Although they agree on the numerous benefits of breastfeeding, prominent Catholic experts on motherhood are at odds over government attempts to promote the practice in the fight against childhood obesity.
Republican leaders recently asserted that Michelle Obama's efforts to increase breastfeeding among mothers in the U.S. were the work of an intrusive “nanny state.”
Experts Sheila Kippley – author and co-founder of National Family Planning International – and Terri Aquilina, writer and La Leche League counselor, joined the debate this week. While the two held the same views on the need to encourage breastfeeding, they differed on the topic of government involvement.
“If we want what is best for babies, we need to encourage moms to breastfeed,” Aquilina told CNA on Feb. 23. “Michelle Obama's main concern is preventing childhood obesity,” she added, saying that breastfeeding “is the right place to start.”
Controversy around the issue began when Michelle Obama – who has made reducing childhood obesity a primary focus during her White House tenure – recently told reporters that breast-fed babies have a lower tendency of being overweight. Her remarks, coupled with the IRS releasing a new policy several days later offering tax breaks to women who buy breast pumps, set off an immediate round of criticism from political opponents.
Rep. Michelle Bachman (R-Minn.) accused the Obama administration of imposing a “nanny state” on mothers. Former Alaska governor Sarah Palin quipped that Michelle Obama was trying to compensate for high milk prices.
Also wary of government involvement, Sheila Kippley said that although she agrees with the administration promoting breastfeeding, she is “not a believer in the government providing tax breaks for mothers to buy breast pumps.”
Kippley is a mother of five and author of the 2005 book “Breastfeeding and Catholic Motherhood.”
“This is an excellent case that illustrates the need for citizens to take personal responsibility for themselves and their dependents,” she told CNA in a Feb. 24 e-mail. “The purchase of breast pumps is simply not a subject for federal, state, and city taxes.”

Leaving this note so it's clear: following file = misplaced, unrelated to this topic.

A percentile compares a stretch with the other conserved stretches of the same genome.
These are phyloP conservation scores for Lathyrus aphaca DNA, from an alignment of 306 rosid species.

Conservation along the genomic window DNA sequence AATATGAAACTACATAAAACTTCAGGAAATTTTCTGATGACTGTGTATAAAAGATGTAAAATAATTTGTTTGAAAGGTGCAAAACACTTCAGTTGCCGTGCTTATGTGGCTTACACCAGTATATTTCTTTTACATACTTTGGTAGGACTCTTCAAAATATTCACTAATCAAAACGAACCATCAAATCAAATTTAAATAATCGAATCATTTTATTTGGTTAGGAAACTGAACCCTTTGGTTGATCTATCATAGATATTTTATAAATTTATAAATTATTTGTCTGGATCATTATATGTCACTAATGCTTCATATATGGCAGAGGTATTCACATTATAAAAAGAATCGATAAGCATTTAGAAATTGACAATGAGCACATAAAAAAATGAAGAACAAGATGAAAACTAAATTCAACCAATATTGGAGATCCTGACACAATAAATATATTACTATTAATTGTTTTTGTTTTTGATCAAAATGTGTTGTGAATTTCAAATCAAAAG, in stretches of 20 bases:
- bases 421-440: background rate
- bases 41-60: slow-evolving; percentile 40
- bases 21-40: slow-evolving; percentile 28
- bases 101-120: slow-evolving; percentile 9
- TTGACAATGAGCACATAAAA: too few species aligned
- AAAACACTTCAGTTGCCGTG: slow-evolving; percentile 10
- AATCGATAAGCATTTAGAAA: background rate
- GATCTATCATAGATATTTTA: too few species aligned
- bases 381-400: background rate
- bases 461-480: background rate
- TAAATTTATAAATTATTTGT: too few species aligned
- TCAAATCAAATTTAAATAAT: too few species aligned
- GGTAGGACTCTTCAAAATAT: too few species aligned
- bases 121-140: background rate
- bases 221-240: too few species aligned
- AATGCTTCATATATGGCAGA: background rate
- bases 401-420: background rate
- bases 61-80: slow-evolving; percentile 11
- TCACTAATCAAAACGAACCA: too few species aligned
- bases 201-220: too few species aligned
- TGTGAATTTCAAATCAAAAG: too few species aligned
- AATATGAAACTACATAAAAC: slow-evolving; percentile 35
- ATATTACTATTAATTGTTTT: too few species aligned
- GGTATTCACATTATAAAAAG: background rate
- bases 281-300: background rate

Kippley also noted that women who are able to stay home with their babies do not need a pump, and those who work earn a salary and should be able to afford one for themselves.
However, Aquilina – a mother of six who has counseled breastfeeding moms for 16 years through the international La Leche League – countered Kippley's stance on the issue.
In a Feb. 23 interview, she asserted that the First Lady's comments as well as the IRS initiative are “not making a ‘nanny state’.”
“If you can get a tax break for tools or uniforms and such, why not breast pumps?” she said. “I think our government should encourage healthy behavior. Health care costs would certainly go down if more mothers breastfed.”
“No one is saying that you have to breastfeed,” she underscored. “Saying that it is the best choice for babies is only the truth.”
Aquilina added that “we Americans do not like people 'telling us what to do'” or being made “to 'feel guilty.' However, breastfeeding is what is best for baby.”
Kippley agreed that breastfeeding is the best option for babies and not only in regard to fighting childhood obesity.
“Michelle Obama is well-advised to promote breastfeeding in order to prevent obesity, but that is only one of many benefits,” she said. “What is most interesting is that many of the benefits for both mother and baby occur many years after the breastfeeding has ceased.”
According to Kippley, babies who breastfeed experience an overall reduction throughout their lives in conditions such as asthma, diabetes, leukemia, allergies, lymphoma and bacterial meningitis. Breastfed children also have a better immune system, increased response to vaccinations, fewer sick days and score higher on cognitive and IQ tests at school age.
“If all mothers world-wide would exclusively breastfeed their babies for six months, one and a half million babies’ lives would be saved each year,” Kippley said.
Despite the documented benefits of breastfeeding, however, Aquilina noted that the cultural climate in the U.S. “makes it difficult for moms.” She observed that breastfeeding “is not well supported by doctors or employers” and that mothers “feel afraid to nurse in public.”
“We would have a healthier society if all mothers at least tried to breastfeed and if our society supported that decision,” Kippley concurred, lamenting the lack of encouragement for it on a local level.
“How many bishops, priests, parishes, pro-life groups and Catholic doctors promote exclusive breastfeeding?” she asked, noting the need for breastfeeding mothers to be supported at
Mass and other Church events.
Kippley also said that Church “has a unique opportunity to increase the physical and emotional health of babies and mothers alike” through its pre-marriage programs. Kippley said that if every diocese required engaged couples to attend Natural Family Planning courses that address the benefits of breastfeeding, the practice “would be increased considerably.”